Thursday 31 January 2013


Kilviceeda, the Church of St.Mac a Deaghaidh translates to the Church of the son of St.Ita.  This is said to denote St. Erc  whose mother was St. Ita or ├Źde.

The mention of St. Erc places Kilviceeda at the Birth of Monastic Ireland as St.Erc was the mentor of The Patron Saint of Kerry...St Brendan. Folklore recorded in School Manuscripts of the 1930 say that St. Brendan was baptized by St.  Erc at the well of Keel which was said to be known as St. Erc's or St. Ida's although it is probably better known today as St. Brigid's  well. It is however accepted that St. Brendan was baptized in Ardfert in st. Wether's well.

 Today Keel in The Townland of Glenderry has the old ruins surrounded by a small graveyard. The small enclosed burial ground is reserved exclusively for the local Corridan Family. Tradition has it when a member of The Corridan Family dies, a light shines across the Bay from Mount Brandon.

 Perhaps the most interestingTradition associated with The Corridan Family is that of the " Bully Stone". This is a stone (Bullan) with healing powers that was kept on a small sculptured pillar near The Ancient Church at Keel. The real stone is now taken away and kept safely in a nearby Corridan House. It is said to be moist always and was used in conjunction with water from St. Brigid's Well as a cure for sick animals and humans.

 The uniqueness of this stone and it's veneration by  The Corridon Family attracted the attention of many Historians over the years.

Smith's History of 1786 quoted the following

 "The stone would be taken from it's place in the house and the Family would walk around the well in a clockwise direction whilst praying. Only The Corridans had the privelige of paying rounds at this well and it was not used by the general public. When the stone was put in the well , the power of the stone was activated and this could only be done by a blood Corridan. No one who married into the Family could use the stone effectively. Still further, the healing power of the well worked only on Blood Corridans."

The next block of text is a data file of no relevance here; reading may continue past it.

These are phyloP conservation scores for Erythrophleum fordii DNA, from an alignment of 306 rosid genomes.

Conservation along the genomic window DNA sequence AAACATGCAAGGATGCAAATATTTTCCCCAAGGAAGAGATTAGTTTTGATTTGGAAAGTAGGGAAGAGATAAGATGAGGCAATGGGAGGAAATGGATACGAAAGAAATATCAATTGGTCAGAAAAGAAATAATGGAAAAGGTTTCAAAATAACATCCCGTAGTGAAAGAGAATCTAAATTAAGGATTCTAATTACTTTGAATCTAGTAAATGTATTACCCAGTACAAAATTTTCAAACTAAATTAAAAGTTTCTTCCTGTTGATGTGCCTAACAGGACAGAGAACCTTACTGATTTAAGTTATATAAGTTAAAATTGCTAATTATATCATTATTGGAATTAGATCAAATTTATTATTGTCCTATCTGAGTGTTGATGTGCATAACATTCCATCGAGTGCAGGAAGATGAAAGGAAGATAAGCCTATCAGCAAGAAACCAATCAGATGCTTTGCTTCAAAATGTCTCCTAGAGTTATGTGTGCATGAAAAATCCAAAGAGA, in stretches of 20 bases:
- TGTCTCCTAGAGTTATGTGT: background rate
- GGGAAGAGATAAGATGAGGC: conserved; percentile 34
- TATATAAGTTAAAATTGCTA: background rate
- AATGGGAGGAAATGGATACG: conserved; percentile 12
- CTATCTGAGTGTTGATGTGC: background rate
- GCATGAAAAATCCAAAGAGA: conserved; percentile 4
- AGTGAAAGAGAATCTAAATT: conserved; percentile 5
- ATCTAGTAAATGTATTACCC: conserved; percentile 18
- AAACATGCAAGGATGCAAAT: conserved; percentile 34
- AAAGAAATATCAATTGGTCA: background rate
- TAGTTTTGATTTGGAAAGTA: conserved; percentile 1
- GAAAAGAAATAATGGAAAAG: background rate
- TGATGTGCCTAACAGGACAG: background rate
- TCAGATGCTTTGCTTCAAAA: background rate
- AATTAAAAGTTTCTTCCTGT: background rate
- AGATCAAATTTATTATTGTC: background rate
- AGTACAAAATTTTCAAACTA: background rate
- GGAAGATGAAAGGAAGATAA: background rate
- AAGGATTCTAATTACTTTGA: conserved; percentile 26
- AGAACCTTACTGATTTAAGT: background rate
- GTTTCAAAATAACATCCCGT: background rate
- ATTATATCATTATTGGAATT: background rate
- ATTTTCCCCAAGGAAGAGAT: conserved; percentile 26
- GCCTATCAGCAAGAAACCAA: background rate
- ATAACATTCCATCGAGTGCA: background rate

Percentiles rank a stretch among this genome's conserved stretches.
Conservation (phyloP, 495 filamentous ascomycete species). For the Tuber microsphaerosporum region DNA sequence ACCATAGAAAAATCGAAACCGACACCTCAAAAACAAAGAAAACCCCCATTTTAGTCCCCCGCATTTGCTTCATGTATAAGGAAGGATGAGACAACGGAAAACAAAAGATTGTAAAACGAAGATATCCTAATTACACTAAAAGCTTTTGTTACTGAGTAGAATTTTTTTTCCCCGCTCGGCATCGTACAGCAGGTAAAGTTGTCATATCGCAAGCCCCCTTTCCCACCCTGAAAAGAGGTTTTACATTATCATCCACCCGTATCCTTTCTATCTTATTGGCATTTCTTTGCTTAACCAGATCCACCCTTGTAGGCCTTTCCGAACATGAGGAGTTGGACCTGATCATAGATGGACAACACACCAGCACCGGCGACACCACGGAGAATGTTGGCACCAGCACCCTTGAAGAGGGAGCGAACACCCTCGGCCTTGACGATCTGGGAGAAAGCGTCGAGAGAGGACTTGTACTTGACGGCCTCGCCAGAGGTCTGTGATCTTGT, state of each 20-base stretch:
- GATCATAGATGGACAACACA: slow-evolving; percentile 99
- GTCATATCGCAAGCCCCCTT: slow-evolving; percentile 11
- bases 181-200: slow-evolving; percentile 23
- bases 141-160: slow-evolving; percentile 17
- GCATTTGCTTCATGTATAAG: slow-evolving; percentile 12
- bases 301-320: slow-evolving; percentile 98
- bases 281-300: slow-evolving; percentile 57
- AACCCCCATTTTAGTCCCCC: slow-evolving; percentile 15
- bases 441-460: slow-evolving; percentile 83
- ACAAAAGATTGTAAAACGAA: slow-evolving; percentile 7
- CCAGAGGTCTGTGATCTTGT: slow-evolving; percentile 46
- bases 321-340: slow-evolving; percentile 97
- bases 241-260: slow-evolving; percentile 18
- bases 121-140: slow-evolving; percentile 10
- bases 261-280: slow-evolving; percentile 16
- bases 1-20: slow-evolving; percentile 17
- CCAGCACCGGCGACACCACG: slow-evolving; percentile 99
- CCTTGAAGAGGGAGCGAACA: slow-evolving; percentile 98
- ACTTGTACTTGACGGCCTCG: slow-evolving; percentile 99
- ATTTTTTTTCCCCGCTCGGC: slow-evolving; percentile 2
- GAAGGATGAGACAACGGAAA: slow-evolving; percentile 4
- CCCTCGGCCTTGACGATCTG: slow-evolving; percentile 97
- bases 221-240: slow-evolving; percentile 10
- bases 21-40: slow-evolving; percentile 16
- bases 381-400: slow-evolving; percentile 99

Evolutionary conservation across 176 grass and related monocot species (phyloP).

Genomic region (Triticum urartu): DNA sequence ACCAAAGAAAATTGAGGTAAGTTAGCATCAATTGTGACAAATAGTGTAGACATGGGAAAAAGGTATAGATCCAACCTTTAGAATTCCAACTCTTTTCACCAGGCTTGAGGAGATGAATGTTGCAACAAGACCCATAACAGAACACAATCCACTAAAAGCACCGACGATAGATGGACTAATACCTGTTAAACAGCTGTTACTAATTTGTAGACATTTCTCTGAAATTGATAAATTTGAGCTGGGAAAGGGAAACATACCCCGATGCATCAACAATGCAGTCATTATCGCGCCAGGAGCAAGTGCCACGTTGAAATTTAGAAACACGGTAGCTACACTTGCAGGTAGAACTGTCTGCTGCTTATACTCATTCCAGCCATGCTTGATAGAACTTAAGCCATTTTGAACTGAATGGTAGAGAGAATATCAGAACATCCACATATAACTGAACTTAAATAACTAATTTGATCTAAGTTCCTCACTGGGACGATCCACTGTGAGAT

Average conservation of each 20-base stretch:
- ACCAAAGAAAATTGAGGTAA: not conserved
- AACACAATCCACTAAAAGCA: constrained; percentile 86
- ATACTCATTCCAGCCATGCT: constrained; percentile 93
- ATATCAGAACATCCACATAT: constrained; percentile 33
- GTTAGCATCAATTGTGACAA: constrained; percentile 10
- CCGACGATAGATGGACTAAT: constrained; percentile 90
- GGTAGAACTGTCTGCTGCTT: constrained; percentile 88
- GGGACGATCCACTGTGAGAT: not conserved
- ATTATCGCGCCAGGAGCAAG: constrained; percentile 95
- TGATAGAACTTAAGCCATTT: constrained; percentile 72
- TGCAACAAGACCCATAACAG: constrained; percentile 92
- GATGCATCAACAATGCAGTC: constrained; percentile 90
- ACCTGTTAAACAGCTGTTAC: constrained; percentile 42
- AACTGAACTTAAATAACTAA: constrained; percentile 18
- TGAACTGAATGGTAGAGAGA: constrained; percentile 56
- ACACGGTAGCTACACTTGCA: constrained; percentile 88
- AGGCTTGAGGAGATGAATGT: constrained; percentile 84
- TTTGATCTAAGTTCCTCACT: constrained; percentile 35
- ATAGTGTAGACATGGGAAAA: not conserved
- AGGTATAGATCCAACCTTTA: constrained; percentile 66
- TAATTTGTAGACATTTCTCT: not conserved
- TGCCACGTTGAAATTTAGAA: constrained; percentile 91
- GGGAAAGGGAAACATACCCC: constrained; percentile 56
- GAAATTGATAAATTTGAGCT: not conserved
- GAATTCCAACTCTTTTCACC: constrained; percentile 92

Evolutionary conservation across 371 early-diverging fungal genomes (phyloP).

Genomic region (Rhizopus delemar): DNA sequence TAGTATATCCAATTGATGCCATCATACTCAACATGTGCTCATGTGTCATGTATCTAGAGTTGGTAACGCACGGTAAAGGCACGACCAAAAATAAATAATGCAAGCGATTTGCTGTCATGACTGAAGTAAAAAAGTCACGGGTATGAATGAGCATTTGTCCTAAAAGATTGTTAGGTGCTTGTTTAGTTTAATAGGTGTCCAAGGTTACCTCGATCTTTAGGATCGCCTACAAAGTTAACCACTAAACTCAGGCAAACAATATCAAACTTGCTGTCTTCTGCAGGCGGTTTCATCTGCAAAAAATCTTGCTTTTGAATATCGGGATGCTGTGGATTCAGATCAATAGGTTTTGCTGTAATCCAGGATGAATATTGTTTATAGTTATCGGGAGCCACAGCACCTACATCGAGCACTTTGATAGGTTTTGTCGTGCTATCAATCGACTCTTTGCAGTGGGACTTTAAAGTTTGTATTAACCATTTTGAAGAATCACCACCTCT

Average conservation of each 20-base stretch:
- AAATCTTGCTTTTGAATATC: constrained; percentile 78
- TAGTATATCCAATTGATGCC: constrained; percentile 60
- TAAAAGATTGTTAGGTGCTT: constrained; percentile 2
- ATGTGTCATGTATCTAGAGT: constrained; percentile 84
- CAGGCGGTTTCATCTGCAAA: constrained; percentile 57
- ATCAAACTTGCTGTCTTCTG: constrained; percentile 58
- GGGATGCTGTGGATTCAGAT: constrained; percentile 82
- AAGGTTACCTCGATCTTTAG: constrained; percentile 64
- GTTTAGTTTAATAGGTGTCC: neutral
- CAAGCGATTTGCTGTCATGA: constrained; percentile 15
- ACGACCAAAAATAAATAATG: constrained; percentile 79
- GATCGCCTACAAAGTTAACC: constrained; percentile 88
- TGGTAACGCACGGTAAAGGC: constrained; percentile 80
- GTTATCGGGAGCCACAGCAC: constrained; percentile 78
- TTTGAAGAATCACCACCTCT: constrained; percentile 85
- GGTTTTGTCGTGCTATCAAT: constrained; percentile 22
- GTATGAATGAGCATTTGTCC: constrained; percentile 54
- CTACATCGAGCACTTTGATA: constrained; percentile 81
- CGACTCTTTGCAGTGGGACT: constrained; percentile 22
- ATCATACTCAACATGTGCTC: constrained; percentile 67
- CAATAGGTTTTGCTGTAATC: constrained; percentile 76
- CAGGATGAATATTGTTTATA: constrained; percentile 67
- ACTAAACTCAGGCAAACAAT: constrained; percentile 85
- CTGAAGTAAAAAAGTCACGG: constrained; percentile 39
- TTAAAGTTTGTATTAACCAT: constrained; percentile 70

Ms Hickson one hundred years later in 1890 in her Publication on The Holy Wells of North Kerry wrote

 "This cupped pillar stone had the cross on its eastern face the day that I visited Kilmacida in 1883. The ball was absent in charge of one of The Corridan Tribe, who have charge of it, and the sole right of burial in the little churchyard in which the cross stands on a kind of low carn or mound. My Guide was the wife of one of the name, but she told me that she could not be buried with her husband as she was not of the blood or the tribe, but her children would rest there,  should they die at Kilmacida or near it."

 Another tradition is that when a blue light is seen surrounding The Graveyard, it heralds the imminent death of one of the extended family.  Also, when one of the Family dies overseas, The Caoineadh or Wail of lament can be heard at The Graveyard.